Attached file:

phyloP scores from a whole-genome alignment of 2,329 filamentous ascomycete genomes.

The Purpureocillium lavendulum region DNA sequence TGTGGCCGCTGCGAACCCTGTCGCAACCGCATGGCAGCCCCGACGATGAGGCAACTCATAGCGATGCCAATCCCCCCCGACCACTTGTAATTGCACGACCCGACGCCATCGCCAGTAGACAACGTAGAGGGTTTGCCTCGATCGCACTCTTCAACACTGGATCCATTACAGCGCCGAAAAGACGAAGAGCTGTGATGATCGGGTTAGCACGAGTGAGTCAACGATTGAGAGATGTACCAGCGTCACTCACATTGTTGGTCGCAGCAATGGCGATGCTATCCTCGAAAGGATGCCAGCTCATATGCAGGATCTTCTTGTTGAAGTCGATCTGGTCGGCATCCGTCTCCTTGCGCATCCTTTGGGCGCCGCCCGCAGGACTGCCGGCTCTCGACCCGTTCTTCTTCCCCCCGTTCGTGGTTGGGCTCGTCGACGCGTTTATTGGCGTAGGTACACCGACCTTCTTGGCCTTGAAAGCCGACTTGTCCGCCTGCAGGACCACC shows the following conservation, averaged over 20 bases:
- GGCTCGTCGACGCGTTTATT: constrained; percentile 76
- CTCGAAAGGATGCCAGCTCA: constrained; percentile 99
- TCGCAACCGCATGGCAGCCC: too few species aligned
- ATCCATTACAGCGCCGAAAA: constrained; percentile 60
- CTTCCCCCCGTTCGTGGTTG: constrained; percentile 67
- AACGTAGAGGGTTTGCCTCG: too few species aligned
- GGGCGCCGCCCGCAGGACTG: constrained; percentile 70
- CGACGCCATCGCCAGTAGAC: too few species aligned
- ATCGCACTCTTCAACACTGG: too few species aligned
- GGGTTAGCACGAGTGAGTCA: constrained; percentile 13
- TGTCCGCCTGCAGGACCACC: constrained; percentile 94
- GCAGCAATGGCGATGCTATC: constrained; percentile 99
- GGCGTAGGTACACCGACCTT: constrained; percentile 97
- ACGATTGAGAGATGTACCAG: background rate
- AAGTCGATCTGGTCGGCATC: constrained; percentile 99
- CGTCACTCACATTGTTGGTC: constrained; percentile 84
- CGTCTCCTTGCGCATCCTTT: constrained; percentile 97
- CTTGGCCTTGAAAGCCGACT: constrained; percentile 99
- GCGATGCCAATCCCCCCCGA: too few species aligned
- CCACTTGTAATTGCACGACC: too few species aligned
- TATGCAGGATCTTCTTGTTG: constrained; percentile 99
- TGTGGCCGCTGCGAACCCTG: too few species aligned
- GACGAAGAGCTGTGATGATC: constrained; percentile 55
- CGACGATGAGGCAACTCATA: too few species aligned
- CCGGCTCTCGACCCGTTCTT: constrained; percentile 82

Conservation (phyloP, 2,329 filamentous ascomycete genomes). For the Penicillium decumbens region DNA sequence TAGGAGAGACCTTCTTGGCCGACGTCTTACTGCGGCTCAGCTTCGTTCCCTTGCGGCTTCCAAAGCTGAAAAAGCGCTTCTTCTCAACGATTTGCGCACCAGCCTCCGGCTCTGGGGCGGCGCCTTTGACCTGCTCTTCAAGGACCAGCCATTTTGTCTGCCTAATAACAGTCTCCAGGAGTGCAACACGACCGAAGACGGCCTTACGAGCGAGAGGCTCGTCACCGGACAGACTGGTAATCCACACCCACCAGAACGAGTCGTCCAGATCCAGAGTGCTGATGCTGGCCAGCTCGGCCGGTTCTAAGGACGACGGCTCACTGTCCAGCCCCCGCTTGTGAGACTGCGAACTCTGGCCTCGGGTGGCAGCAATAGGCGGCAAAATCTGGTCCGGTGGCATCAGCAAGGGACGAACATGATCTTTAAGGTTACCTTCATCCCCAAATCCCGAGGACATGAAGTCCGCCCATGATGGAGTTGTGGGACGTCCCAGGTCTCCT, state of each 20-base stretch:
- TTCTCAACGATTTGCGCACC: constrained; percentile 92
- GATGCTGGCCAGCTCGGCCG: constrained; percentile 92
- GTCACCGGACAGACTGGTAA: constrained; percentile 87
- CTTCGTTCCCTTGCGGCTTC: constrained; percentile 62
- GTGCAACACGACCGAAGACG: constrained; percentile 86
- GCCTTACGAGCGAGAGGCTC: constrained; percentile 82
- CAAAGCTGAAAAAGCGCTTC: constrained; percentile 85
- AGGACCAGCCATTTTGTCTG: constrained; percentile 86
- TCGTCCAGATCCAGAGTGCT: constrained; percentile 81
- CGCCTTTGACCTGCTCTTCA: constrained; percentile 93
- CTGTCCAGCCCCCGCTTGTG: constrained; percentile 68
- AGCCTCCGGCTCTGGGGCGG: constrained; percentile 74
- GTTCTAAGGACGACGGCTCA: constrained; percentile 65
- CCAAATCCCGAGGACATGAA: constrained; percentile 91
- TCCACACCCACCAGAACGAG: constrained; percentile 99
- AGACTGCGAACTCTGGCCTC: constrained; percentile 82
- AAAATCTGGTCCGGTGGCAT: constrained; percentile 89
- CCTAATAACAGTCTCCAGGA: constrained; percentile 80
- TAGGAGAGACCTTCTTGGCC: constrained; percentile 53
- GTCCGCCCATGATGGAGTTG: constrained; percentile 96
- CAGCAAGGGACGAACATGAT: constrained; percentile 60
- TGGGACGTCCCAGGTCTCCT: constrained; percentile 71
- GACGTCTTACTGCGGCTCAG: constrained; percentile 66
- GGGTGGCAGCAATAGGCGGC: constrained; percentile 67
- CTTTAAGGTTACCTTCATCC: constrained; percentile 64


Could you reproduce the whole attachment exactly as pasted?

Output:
phyloP scores from a whole-genome alignment of 2,329 filamentous ascomycete genomes.

The Purpureocillium lavendulum region DNA sequence TGTGGCCGCTGCGAACCCTGTCGCAACCGCATGGCAGCCCCGACGATGAGGCAACTCATAGCGATGCCAATCCCCCCCGACCACTTGTAATTGCACGACCCGACGCCATCGCCAGTAGACAACGTAGAGGGTTTGCCTCGATCGCACTCTTCAACACTGGATCCATTACAGCGCCGAAAAGACGAAGAGCTGTGATGATCGGGTTAGCACGAGTGAGTCAACGATTGAGAGATGTACCAGCGTCACTCACATTGTTGGTCGCAGCAATGGCGATGCTATCCTCGAAAGGATGCCAGCTCATATGCAGGATCTTCTTGTTGAAGTCGATCTGGTCGGCATCCGTCTCCTTGCGCATCCTTTGGGCGCCGCCCGCAGGACTGCCGGCTCTCGACCCGTTCTTCTTCCCCCCGTTCGTGGTTGGGCTCGTCGACGCGTTTATTGGCGTAGGTACACCGACCTTCTTGGCCTTGAAAGCCGACTTGTCCGCCTGCAGGACCACC shows the following conservation, averaged over 20 bases:
- GGCTCGTCGACGCGTTTATT: constrained; percentile 76
- CTCGAAAGGATGCCAGCTCA: constrained; percentile 99
- TCGCAACCGCATGGCAGCCC: too few species aligned
- ATCCATTACAGCGCCGAAAA: constrained; percentile 60
- CTTCCCCCCGTTCGTGGTTG: constrained; percentile 67
- AACGTAGAGGGTTTGCCTCG: too few species aligned
- GGGCGCCGCCCGCAGGACTG: constrained; percentile 70
- CGACGCCATCGCCAGTAGAC: too few species aligned
- ATCGCACTCTTCAACACTGG: too few species aligned
- GGGTTAGCACGAGTGAGTCA: constrained; percentile 13
- TGTCCGCCTGCAGGACCACC: constrained; percentile 94
- GCAGCAATGGCGATGCTATC: constrained; percentile 99
- GGCGTAGGTACACCGACCTT: constrained; percentile 97
- ACGATTGAGAGATGTACCAG: background rate
- AAGTCGATCTGGTCGGCATC: constrained; percentile 99
- CGTCACTCACATTGTTGGTC: constrained; percentile 84
- CGTCTCCTTGCGCATCCTTT: constrained; percentile 97
- CTTGGCCTTGAAAGCCGACT: constrained; percentile 99
- GCGATGCCAATCCCCCCCGA: too few species aligned
- CCACTTGTAATTGCACGACC: too few species aligned
- TATGCAGGATCTTCTTGTTG: constrained; percentile 99
- TGTGGCCGCTGCGAACCCTG: too few species aligned
- GACGAAGAGCTGTGATGATC: constrained; percentile 55
- CGACGATGAGGCAACTCATA: too few species aligned
- CCGGCTCTCGACCCGTTCTT: constrained; percentile 82

Conservation (phyloP, 2,329 filamentous ascomycete genomes). For the Penicillium decumbens region DNA sequence TAGGAGAGACCTTCTTGGCCGACGTCTTACTGCGGCTCAGCTTCGTTCCCTTGCGGCTTCCAAAGCTGAAAAAGCGCTTCTTCTCAACGATTTGCGCACCAGCCTCCGGCTCTGGGGCGGCGCCTTTGACCTGCTCTTCAAGGACCAGCCATTTTGTCTGCCTAATAACAGTCTCCAGGAGTGCAACACGACCGAAGACGGCCTTACGAGCGAGAGGCTCGTCACCGGACAGACTGGTAATCCACACCCACCAGAACGAGTCGTCCAGATCCAGAGTGCTGATGCTGGCCAGCTCGGCCGGTTCTAAGGACGACGGCTCACTGTCCAGCCCCCGCTTGTGAGACTGCGAACTCTGGCCTCGGGTGGCAGCAATAGGCGGCAAAATCTGGTCCGGTGGCATCAGCAAGGGACGAACATGATCTTTAAGGTTACCTTCATCCCCAAATCCCGAGGACATGAAGTCCGCCCATGATGGAGTTGTGGGACGTCCCAGGTCTCCT, state of each 20-base stretch:
- TTCTCAACGATTTGCGCACC: constrained; percentile 92
- GATGCTGGCCAGCTCGGCCG: constrained; percentile 92
- GTCACCGGACAGACTGGTAA: constrained; percentile 87
- CTTCGTTCCCTTGCGGCTTC: constrained; percentile 62
- GTGCAACACGACCGAAGACG: constrained; percentile 86
- GCCTTACGAGCGAGAGGCTC: constrained; percentile 82
- CAAAGCTGAAAAAGCGCTTC: constrained; percentile 85
- AGGACCAGCCATTTTGTCTG: constrained; percentile 86
- TCGTCCAGATCCAGAGTGCT: constrained; percentile 81
- CGCCTTTGACCTGCTCTTCA: constrained; percentile 93
- CTGTCCAGCCCCCGCTTGTG: constrained; percentile 68
- AGCCTCCGGCTCTGGGGCGG: constrained; percentile 74
- GTTCTAAGGACGACGGCTCA: constrained; percentile 65
- CCAAATCCCGAGGACATGAA: constrained; percentile 91
- TCCACACCCACCAGAACGAG: constrained; percentile 99
- AGACTGCGAACTCTGGCCTC: constrained; percentile 82
- AAAATCTGGTCCGGTGGCAT: constrained; percentile 89
- CCTAATAACAGTCTCCAGGA: constrained; percentile 80
- TAGGAGAGACCTTCTTGGCC: constrained; percentile 53
- GTCCGCCCATGATGGAGTTG: constrained; percentile 96
- CAGCAAGGGACGAACATGAT: constrained; percentile 60
- TGGGACGTCCCAGGTCTCCT: constrained; percentile 71
- GACGTCTTACTGCGGCTCAG: constrained; percentile 66
- GGGTGGCAGCAATAGGCGGC: constrained; percentile 67
- CTTTAAGGTTACCTTCATCC: constrained; percentile 64